A holiday in Portugal.
A travel film documenting the Days' holiday in Portugal prefaced by, and concluded with, a story set on a local golf course.
The film begins with Laurie Day struggling to hit her golf ball from an area of rough. A group of three male golfers wish to pass them and Stuart Day waves them through. Laurie Day returns to her ball but unable to hit it collapses to the ground. On seeing her, Stuart Day abandons their game and takes his wife home, where he seats her in the garden and fetches a reviving drink of port. Laurie Day enquires into the identity of the drink and Stuart shows her the label on the bottle. Laurie notices the wine is produced in Portugal and shows her husband the book she has been reading ‘They Went To Portugal’. There is a close up of the bottle and of another being shown to Stuart Day on holiday in Portugal. The travel film follows. The film concludes on the same local golf course. On this occasion Stuart Day warns the three male golfers that he and his wife wish to play through. One of the men waves them through. After teeing off, Laurie Day wins the hole with a shot from the rough to the surprise of the three men.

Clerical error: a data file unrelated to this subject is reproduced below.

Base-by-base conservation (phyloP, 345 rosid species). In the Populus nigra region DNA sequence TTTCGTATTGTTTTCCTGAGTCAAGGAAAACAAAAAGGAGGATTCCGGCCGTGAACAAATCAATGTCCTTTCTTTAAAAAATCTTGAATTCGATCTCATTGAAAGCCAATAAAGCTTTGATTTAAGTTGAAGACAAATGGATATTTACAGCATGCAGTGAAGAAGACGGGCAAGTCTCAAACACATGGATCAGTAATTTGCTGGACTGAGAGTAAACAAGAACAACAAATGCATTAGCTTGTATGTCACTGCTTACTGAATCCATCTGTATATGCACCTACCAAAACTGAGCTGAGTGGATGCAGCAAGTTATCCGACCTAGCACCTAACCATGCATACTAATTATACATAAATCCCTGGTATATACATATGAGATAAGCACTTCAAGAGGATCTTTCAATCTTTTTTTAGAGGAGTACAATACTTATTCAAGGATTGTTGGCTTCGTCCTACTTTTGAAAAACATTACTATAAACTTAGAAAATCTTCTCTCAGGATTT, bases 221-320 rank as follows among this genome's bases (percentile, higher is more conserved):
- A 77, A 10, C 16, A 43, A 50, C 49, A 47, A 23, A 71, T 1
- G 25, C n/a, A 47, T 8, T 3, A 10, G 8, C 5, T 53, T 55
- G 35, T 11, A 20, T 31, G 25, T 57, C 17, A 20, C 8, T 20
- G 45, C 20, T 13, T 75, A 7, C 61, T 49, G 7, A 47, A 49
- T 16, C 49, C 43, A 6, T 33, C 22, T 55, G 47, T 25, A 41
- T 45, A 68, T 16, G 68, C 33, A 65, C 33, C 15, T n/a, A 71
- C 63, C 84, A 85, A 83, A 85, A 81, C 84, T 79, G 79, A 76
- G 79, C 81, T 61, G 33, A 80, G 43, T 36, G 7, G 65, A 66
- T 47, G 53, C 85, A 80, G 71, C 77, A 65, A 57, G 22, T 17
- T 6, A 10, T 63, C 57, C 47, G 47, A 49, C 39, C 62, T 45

The travel film details a trip made by Laurie and Stuart Day to Portugal, comprising shots of historic buildings, local beauty spots, visitor attractions and encounters with the local population. The holiday footage begins with Stuart Day talking with a local farmer, who is holding a bottle of port and gestures in the direction of vines. Other sequences include: historic buildings near Lisbon, notably the residence of Portugal’s last King and the Queen Mother’s Palace at Sintra; daily life and buildings in Sintra, noting the Moorish influences in architecture, the activities of locals, and including the purchase by Stuart Day of a lottery ticket; a visit to gardens at Quinta de Monserrate with shots of unfamiliar shrubs and trees; a visit to Lisbon; the scenery on the Arrabida coast; the beach and lifestyle found at Estoril, which is contrasted with that found in its less fashionable neighbour, Cascais; the observation of lobster traps at Ericera; a visit to the convent-Palace at Mafra; an observation of fishing activities on the beach at Nazaré; a record of a stay at an unidentified Pousada; the observation of conifers along the roads, tapped for turpentine; the monastery at Batalha and goods on sale on sale in its market; street scenes in Oporto; a visit to Braga and a record of the street celebrations during the festival of St John. The holiday footage concludes with a shot of the liner, at berth in Lisbon, which will transport Laurie and Stuart Day home.